The World Economic Forum’s annual Global Competitiveness Index is out today. See the hi-lites and political implications here.
But can we trust this “Index”? To my layperson’s eyes, there seems to be some serious flaws with the methodology the WEF uses to arrive at these “rankings.”
First, the common understanding a “ranking” is that the benchmarks being used to develop a ranking, the judge or arbiter of these rankings, and the objects being ranked all have something in common.
We rank the Olympic sprinters from 1 to 10 based on how fast they run 100 metres. That’s an objective test and it’s easy to slot each runner based one to 10. The benchmark is 100 metres. That’s how far you have to run. The “judge” is the stopwatch. The objects being measured or ranked are the racers.
Rock music critics will rank their favourite all-time albums. Each rock music critic may have their own subjective evaluation criteria but for each individual list the judge is the common denominator. So for all the objects being measured — all the albums ever recorded — the judge — each music critic — and the benchmark — whatever criteria used by each individual judge — are all in common.
But for the World Economic Forum’s ranking, it is impossible to “rank” countries because they are being ranked by different judges using different criteria.
How, for example, do you measure “Buyer Sophistication”? (We ranked 11) Or “Favoritism in decisions of government officials”? (We ranked 22nd) Or “Ethical Behaviour of Firms” (We ranked 7th) Or, for that matter, “Soundness of Banks”?
The WEF does this by polling a handful of business executives in each country. As I blogged in 2008, the WEF asked 75 business executives in Canada if they thought our banks were sound. It looks like most or all of them said yes. Meanwhile, the WEF found another group of business executives in, say, Finland, if they thought Finland’s banks were sound. Apparently many business executives in Finland were happy with their own banks’ soundness and Finland ranked 8.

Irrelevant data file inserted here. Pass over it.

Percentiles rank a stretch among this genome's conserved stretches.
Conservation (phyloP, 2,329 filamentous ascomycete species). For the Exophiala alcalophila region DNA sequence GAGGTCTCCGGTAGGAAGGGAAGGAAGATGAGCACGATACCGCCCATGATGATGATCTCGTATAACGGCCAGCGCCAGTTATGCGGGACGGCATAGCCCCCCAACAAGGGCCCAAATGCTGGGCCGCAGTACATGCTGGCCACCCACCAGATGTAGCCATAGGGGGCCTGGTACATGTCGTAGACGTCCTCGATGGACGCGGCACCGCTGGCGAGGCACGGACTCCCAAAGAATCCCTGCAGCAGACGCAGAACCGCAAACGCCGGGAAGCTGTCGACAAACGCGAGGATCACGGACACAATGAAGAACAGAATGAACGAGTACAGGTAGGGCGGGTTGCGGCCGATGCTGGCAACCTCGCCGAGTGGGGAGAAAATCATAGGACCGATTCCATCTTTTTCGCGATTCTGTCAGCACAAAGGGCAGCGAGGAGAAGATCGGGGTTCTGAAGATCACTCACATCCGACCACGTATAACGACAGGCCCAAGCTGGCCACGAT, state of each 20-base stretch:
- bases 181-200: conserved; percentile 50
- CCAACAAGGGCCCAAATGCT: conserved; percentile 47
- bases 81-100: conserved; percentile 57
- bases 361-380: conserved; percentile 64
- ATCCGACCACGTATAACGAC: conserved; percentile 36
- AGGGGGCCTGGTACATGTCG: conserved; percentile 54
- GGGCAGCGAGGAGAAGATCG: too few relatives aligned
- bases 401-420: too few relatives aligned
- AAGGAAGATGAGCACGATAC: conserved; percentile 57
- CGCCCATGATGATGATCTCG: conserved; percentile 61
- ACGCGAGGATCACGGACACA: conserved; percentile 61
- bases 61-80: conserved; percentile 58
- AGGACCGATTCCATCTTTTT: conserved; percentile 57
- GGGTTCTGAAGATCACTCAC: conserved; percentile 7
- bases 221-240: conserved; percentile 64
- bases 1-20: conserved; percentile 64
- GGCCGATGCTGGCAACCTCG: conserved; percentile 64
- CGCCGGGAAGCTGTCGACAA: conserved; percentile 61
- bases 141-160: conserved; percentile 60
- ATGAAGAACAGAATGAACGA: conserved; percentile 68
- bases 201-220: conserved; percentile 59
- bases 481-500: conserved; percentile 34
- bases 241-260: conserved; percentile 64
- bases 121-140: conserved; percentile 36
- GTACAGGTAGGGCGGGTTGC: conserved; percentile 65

But the Finnish business executives were not asked about the soundness of Canada’s banks and the Canadian executives were not asked about the Finnish banks. So we really can’t “rank” Finland against Canada in any meaningful way because the the Finnish and Canadian executives were being asked to make very subjective judgement — what does “soundness” mean to a Finnish exec and to a Canadian exec — about two different groups of objects, Canadian banks and Finnish banks.
And then there’s the sample size: 75 business executives? Just 75? And why only business executives? Business executives might have a very different view of the “ethical behaviour of firms” compared to labour groups or NGOs. And why would business executives have any special insight that lets them rank “Public Trust of Politicians” (we ranked 21st)?
“If you look at . . . all these rankings, they’re meaningless,” Reuven Brenner, a professor in the Desautels faculty of management at McGill University told me in 2008.
So if a politician is boasting about our banks being number one or another is bashing a government for letting an index ranking slip, I’d take the WEF’s report with a heavy grain of salt. If anything, it’s seems like great PR for the Klaus Schwab’s Davos Summit and the World Economic Forum and dubious “globalization research.”